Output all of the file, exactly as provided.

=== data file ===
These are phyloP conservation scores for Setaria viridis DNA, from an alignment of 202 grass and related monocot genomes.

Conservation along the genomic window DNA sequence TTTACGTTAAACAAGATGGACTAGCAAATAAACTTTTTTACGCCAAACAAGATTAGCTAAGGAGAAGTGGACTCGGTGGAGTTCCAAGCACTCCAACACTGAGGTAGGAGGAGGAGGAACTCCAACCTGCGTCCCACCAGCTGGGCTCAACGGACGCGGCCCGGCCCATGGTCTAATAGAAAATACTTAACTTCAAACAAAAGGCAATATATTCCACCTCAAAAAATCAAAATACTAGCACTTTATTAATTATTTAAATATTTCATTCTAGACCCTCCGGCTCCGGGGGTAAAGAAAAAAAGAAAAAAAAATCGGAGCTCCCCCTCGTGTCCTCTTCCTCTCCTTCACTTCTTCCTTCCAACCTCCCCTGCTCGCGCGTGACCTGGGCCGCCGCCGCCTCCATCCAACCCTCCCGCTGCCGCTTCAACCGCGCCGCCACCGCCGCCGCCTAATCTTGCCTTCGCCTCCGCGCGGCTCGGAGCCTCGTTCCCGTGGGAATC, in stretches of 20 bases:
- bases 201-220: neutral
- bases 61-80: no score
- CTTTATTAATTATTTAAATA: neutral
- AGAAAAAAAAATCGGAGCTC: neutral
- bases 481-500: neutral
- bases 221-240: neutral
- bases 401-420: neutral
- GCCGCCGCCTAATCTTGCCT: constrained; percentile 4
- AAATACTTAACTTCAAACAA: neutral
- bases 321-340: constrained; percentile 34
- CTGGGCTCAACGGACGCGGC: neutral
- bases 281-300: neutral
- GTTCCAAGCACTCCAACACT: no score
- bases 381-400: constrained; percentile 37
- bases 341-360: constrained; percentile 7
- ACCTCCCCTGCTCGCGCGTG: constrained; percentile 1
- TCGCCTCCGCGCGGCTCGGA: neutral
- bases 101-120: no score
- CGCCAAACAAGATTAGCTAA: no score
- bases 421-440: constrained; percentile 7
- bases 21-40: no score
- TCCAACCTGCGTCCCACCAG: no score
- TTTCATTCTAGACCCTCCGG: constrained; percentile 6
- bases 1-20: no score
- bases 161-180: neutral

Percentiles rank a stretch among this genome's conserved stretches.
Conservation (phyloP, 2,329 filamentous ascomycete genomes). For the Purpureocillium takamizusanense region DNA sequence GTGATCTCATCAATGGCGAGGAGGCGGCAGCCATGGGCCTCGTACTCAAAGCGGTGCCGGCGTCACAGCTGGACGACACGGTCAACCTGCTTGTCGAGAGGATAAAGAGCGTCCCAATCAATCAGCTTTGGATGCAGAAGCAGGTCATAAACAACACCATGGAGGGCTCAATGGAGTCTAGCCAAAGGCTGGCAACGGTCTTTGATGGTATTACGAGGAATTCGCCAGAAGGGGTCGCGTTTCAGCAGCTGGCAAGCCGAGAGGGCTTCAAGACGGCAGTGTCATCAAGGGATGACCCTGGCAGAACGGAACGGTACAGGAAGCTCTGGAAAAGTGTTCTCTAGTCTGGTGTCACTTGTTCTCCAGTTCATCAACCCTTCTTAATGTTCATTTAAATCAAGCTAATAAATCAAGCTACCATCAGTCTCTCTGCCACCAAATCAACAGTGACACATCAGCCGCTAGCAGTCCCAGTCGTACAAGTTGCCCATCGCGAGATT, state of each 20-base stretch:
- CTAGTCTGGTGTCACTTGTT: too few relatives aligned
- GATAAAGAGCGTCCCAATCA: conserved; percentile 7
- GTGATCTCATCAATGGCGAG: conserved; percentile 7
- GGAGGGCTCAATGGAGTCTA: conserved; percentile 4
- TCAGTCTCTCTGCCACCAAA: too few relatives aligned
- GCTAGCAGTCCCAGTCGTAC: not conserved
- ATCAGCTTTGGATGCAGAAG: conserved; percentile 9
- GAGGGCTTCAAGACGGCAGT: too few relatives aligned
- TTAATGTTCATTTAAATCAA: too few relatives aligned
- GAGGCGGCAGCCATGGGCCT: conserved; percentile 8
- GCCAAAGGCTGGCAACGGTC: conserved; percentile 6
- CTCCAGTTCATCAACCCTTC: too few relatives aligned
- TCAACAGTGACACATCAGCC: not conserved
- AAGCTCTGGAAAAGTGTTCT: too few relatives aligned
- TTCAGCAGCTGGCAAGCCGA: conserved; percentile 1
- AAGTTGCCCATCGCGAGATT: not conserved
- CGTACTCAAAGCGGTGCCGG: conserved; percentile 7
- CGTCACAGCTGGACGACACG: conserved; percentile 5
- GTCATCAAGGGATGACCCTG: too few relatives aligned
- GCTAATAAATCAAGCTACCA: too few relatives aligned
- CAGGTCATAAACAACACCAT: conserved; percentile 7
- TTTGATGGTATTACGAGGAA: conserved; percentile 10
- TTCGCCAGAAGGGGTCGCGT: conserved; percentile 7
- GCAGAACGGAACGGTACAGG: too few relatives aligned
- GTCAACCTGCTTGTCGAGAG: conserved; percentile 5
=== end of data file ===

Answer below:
These are phyloP conservation scores for Setaria viridis DNA, from an alignment of 202 grass and related monocot genomes.

Conservation along the genomic window DNA sequence TTTACGTTAAACAAGATGGACTAGCAAATAAACTTTTTTACGCCAAACAAGATTAGCTAAGGAGAAGTGGACTCGGTGGAGTTCCAAGCACTCCAACACTGAGGTAGGAGGAGGAGGAACTCCAACCTGCGTCCCACCAGCTGGGCTCAACGGACGCGGCCCGGCCCATGGTCTAATAGAAAATACTTAACTTCAAACAAAAGGCAATATATTCCACCTCAAAAAATCAAAATACTAGCACTTTATTAATTATTTAAATATTTCATTCTAGACCCTCCGGCTCCGGGGGTAAAGAAAAAAAGAAAAAAAAATCGGAGCTCCCCCTCGTGTCCTCTTCCTCTCCTTCACTTCTTCCTTCCAACCTCCCCTGCTCGCGCGTGACCTGGGCCGCCGCCGCCTCCATCCAACCCTCCCGCTGCCGCTTCAACCGCGCCGCCACCGCCGCCGCCTAATCTTGCCTTCGCCTCCGCGCGGCTCGGAGCCTCGTTCCCGTGGGAATC, in stretches of 20 bases:
- bases 201-220: neutral
- bases 61-80: no score
- CTTTATTAATTATTTAAATA: neutral
- AGAAAAAAAAATCGGAGCTC: neutral
- bases 481-500: neutral
- bases 221-240: neutral
- bases 401-420: neutral
- GCCGCCGCCTAATCTTGCCT: constrained; percentile 4
- AAATACTTAACTTCAAACAA: neutral
- bases 321-340: constrained; percentile 34
- CTGGGCTCAACGGACGCGGC: neutral
- bases 281-300: neutral
- GTTCCAAGCACTCCAACACT: no score
- bases 381-400: constrained; percentile 37
- bases 341-360: constrained; percentile 7
- ACCTCCCCTGCTCGCGCGTG: constrained; percentile 1
- TCGCCTCCGCGCGGCTCGGA: neutral
- bases 101-120: no score
- CGCCAAACAAGATTAGCTAA: no score
- bases 421-440: constrained; percentile 7
- bases 21-40: no score
- TCCAACCTGCGTCCCACCAG: no score
- TTTCATTCTAGACCCTCCGG: constrained; percentile 6
- bases 1-20: no score
- bases 161-180: neutral

Percentiles rank a stretch among this genome's conserved stretches.
Conservation (phyloP, 2,329 filamentous ascomycete genomes). For the Purpureocillium takamizusanense region DNA sequence GTGATCTCATCAATGGCGAGGAGGCGGCAGCCATGGGCCTCGTACTCAAAGCGGTGCCGGCGTCACAGCTGGACGACACGGTCAACCTGCTTGTCGAGAGGATAAAGAGCGTCCCAATCAATCAGCTTTGGATGCAGAAGCAGGTCATAAACAACACCATGGAGGGCTCAATGGAGTCTAGCCAAAGGCTGGCAACGGTCTTTGATGGTATTACGAGGAATTCGCCAGAAGGGGTCGCGTTTCAGCAGCTGGCAAGCCGAGAGGGCTTCAAGACGGCAGTGTCATCAAGGGATGACCCTGGCAGAACGGAACGGTACAGGAAGCTCTGGAAAAGTGTTCTCTAGTCTGGTGTCACTTGTTCTCCAGTTCATCAACCCTTCTTAATGTTCATTTAAATCAAGCTAATAAATCAAGCTACCATCAGTCTCTCTGCCACCAAATCAACAGTGACACATCAGCCGCTAGCAGTCCCAGTCGTACAAGTTGCCCATCGCGAGATT, state of each 20-base stretch:
- CTAGTCTGGTGTCACTTGTT: too few relatives aligned
- GATAAAGAGCGTCCCAATCA: conserved; percentile 7
- GTGATCTCATCAATGGCGAG: conserved; percentile 7
- GGAGGGCTCAATGGAGTCTA: conserved; percentile 4
- TCAGTCTCTCTGCCACCAAA: too few relatives aligned
- GCTAGCAGTCCCAGTCGTAC: not conserved
- ATCAGCTTTGGATGCAGAAG: conserved; percentile 9
- GAGGGCTTCAAGACGGCAGT: too few relatives aligned
- TTAATGTTCATTTAAATCAA: too few relatives aligned
- GAGGCGGCAGCCATGGGCCT: conserved; percentile 8
- GCCAAAGGCTGGCAACGGTC: conserved; percentile 6
- CTCCAGTTCATCAACCCTTC: too few relatives aligned
- TCAACAGTGACACATCAGCC: not conserved
- AAGCTCTGGAAAAGTGTTCT: too few relatives aligned
- TTCAGCAGCTGGCAAGCCGA: conserved; percentile 1
- AAGTTGCCCATCGCGAGATT: not conserved
- CGTACTCAAAGCGGTGCCGG: conserved; percentile 7
- CGTCACAGCTGGACGACACG: conserved; percentile 5
- GTCATCAAGGGATGACCCTG: too few relatives aligned
- GCTAATAAATCAAGCTACCA: too few relatives aligned
- CAGGTCATAAACAACACCAT: conserved; percentile 7
- TTTGATGGTATTACGAGGAA: conserved; percentile 10
- TTCGCCAGAAGGGGTCGCGT: conserved; percentile 7
- GCAGAACGGAACGGTACAGG: too few relatives aligned
- GTCAACCTGCTTGTCGAGAG: conserved; percentile 5